[Date Prev][Date Next][Thread Prev][Thread Next][Date Index][Thread Index]
Re: Cyanobacteria, dissolved organic phosphorus
On Thu, 29 Jun 2000, Zach K wrote:
> In those, it's stated that dissolved organic phos. is unused by higher
> plants but may be used by some algae- (paraphrased). Do we know if
> cyanobacteria or any of the common aquarium algae are able to?
I have never read that cyanobacteria can use organic phosphorus. The
references I read on algal use of organic phosphorus were also not
specific to the alge we see in aquariums, but it was my impression that
the ability was widespread among algaes.
> If so, might this help to explain the variation of 'phosphate' levels at
> which people succeed, or don't, in controlling algae?- don't most phosphate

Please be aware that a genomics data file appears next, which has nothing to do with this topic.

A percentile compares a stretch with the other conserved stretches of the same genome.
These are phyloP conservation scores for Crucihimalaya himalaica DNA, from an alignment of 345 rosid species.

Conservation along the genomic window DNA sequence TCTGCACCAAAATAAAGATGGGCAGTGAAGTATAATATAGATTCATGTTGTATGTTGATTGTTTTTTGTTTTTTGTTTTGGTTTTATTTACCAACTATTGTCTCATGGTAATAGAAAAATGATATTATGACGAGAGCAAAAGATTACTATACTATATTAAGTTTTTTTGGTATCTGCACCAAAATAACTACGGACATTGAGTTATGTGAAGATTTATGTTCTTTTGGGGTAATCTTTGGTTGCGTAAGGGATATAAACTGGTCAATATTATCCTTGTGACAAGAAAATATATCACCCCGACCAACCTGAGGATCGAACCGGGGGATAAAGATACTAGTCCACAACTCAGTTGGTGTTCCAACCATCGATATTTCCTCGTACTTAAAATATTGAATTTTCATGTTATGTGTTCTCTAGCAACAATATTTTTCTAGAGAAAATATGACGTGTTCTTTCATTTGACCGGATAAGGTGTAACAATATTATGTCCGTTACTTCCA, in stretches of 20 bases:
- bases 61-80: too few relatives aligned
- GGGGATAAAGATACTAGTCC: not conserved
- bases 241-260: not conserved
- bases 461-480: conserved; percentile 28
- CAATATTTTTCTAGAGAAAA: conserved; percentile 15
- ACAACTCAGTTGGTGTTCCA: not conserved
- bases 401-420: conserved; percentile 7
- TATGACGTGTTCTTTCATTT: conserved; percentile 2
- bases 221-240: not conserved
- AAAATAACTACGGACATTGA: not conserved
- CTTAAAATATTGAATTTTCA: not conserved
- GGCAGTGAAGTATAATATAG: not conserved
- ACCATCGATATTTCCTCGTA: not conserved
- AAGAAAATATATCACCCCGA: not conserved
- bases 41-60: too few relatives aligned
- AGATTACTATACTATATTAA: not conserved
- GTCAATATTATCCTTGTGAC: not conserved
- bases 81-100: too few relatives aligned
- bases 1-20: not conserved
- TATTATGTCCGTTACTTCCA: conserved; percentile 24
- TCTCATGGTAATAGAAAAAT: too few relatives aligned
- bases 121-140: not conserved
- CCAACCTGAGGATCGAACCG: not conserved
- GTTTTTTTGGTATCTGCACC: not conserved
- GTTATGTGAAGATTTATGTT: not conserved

> test kits measure inorganic phos. (po4 ?) and exclude organic phos. (po3 ?)?
> If so, then the levels most commonly referred to would then be telling only
> part of the story.
Organic phosphorus is mostly as PO4 (phosphate), but it differs from
inorganic phosphorus in that organic phosphorus is bound to relatively
large organic molecules, while the inorganic phosphorus is just
accompanied by a proton or two. I think the test kits all test for
inorganic phosphorus only.
Organic phosphorus could account for some of the variations that are
reported. More important I think is the fact that phosphorus levels aren't
always the growth-controlling factor, and when it isn't the controlling
factor it can reach fairly high levels -- say, 9 or 10 ppm -- without
causing problems. If it is the controlling factor then problems might
appear at comparatively low phosphate levels -- easily as low as 0.2 ppm.
Whether or not phosphorus is the controlling factor depends on other
factors in your tank.